Kobach, however, is a friend to white ethnonationalism. And Harvard not only didn’t stop him but helped give him the social prestige and power to carry out his mission.
Indeed, if anything Harvard seems to have helped Kobach find and develop his brand of racism. Kobach’s main mentor at Harvard was Samuel Huntington.
Huntington is a complicated figure, a pioneer in political science whose The Soldier and the State (1957), Political Order in Changing Societies (1968), and The Third Wave (1991) are justifiably considered classics.
What have guys named Samuel Huntington ever done for the United States of America? I mean, besides signing the Declaration of Independence or being a 19th Century governor of Ohio?
Seriously, the Huntington clan, which traces back to a single Puritan family who arrived in the 1630s, is likely the most broadly high-achieving in American history. The American Journal of Sociology exclaimed in 1936, “They are a great race, these Huntingtons…”
For example, in my county alone, there are two separate municipalities with “Huntington” in their name. One is a famous surf town. And you know what those blond surfers are like. Worse than golfers!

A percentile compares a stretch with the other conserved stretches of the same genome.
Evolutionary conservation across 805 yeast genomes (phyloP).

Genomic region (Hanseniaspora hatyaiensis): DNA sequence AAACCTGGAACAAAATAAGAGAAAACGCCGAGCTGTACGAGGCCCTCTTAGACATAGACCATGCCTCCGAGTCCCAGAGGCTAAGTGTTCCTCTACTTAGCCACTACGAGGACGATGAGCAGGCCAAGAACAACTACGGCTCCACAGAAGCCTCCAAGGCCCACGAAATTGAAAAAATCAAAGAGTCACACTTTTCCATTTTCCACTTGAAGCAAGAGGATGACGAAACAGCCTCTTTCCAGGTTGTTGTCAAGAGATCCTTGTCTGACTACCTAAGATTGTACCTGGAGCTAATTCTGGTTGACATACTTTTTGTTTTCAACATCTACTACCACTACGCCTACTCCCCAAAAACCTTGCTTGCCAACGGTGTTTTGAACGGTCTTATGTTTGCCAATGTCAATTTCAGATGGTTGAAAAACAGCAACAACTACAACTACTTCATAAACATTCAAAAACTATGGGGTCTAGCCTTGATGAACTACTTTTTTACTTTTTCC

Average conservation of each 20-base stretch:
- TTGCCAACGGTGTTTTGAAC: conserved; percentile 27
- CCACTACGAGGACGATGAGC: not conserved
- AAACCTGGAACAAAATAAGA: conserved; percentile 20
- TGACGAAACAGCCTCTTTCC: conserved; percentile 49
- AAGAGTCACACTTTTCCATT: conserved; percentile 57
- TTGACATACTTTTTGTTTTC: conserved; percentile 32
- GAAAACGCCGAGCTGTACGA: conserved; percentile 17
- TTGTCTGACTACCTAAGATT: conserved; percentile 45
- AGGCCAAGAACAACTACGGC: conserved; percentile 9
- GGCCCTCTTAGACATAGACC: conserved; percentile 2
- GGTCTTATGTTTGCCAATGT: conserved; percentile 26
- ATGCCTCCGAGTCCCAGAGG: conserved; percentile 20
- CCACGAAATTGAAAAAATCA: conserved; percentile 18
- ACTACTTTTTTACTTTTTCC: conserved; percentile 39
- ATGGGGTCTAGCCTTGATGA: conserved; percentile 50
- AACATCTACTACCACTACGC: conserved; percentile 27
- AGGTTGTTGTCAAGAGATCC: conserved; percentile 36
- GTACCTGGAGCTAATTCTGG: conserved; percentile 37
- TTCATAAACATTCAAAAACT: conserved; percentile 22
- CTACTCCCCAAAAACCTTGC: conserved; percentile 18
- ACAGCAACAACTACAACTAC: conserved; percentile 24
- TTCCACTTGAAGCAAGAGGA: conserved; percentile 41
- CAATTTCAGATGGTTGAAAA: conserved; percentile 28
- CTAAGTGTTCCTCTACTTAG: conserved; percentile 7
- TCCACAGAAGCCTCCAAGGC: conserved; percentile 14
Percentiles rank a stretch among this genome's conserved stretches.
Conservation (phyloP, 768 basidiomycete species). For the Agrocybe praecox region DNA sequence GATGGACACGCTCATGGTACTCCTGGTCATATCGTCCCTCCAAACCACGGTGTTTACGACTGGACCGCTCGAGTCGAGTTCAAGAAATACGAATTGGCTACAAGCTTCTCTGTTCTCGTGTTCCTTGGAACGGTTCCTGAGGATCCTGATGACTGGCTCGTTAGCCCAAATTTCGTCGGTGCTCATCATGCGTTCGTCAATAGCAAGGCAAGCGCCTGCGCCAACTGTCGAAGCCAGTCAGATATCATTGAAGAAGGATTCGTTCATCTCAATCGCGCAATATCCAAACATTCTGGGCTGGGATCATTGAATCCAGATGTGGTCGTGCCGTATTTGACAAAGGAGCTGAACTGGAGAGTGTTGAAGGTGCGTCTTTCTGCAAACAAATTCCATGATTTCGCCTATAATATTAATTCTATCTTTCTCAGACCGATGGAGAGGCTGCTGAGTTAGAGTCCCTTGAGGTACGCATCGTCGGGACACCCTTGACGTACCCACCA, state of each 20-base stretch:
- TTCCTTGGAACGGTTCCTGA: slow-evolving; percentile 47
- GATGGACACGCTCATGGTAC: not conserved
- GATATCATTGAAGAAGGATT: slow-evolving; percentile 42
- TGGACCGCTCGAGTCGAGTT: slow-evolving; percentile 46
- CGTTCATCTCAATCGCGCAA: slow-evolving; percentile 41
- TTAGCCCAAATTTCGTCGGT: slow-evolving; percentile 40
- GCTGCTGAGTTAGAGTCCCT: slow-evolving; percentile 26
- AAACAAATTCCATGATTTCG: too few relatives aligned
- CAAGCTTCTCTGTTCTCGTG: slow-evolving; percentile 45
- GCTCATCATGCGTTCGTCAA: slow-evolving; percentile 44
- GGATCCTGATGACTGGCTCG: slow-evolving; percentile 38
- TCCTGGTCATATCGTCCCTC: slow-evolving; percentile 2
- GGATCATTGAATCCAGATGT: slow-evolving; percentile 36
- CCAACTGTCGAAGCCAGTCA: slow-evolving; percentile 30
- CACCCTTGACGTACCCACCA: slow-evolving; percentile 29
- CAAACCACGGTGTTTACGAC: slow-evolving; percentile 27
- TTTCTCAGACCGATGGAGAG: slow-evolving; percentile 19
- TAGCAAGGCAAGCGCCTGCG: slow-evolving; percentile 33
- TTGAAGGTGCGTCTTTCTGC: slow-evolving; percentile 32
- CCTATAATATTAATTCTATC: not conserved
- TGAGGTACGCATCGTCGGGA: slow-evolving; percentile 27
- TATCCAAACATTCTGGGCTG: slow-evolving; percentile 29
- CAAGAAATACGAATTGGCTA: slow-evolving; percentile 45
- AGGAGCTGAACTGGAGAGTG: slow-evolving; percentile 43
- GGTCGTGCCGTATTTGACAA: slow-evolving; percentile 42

… Two decades later, he [Huntington] authored Who Are We?, a book arguing that America’s Protestant culture was being eroded by Latino immigrants; the white nationalist Richard Spencer has cited the book as a key influence. …
Vox is offended that the late Samuel Huntington, an American elite with roots deep in America’s founding stock who was proud of his people’s accomplishments in building America, merely existed. To Vox, Huntington’s career is like a lifetime of Matt Damon’s WASP impudently answering Joe Pesci’s mobster’s question in De Niro’s The Good Shepherd of “What do you people have?”
“The United States of America. The rest of you are just visiting.”
But Kobach’s experience at Harvard, Oxford, and Yale enabled his career. …
Kobach isn’t alone. White House adviser Stephen Miller didn’t have a Huntington figure during his time at Duke; in all the profiles written about Miller, I’ve yet to find one that mentions a professor who mentored him or even liked him. But it was Miller’s role as a conservative voice on campus during the Duke lacrosse scandal (a scandal that became a national affair only because of Duke’s elite status) that catapulted him into a career as a policy aide on Capitol Hill, and now in the White House. He, like Kobach, leveraged elite credentials to implement racist policies.
Stephen Miller’s one-man conspiracy to get the Durham DA, 88 Duke professors, and the national media to all trumpet a black stripper’s hoax about evil white Haven Monahan lacrosse players is one of the most diabolical plots ever hatched. And it was only possible because an elite college allowed one teenage conservative to enroll as a freshman: the lesson we must all take from this is that never again can elite universities allow themselves to become infected by even a single bacillus of skepticism. Eternal vigilance is the price of our precious freedom from speech.
Commenter calls Miller’s infamous conspiracy to trick the great and good into making fools of themselves The Protocols of the Youngster of Santa Monica.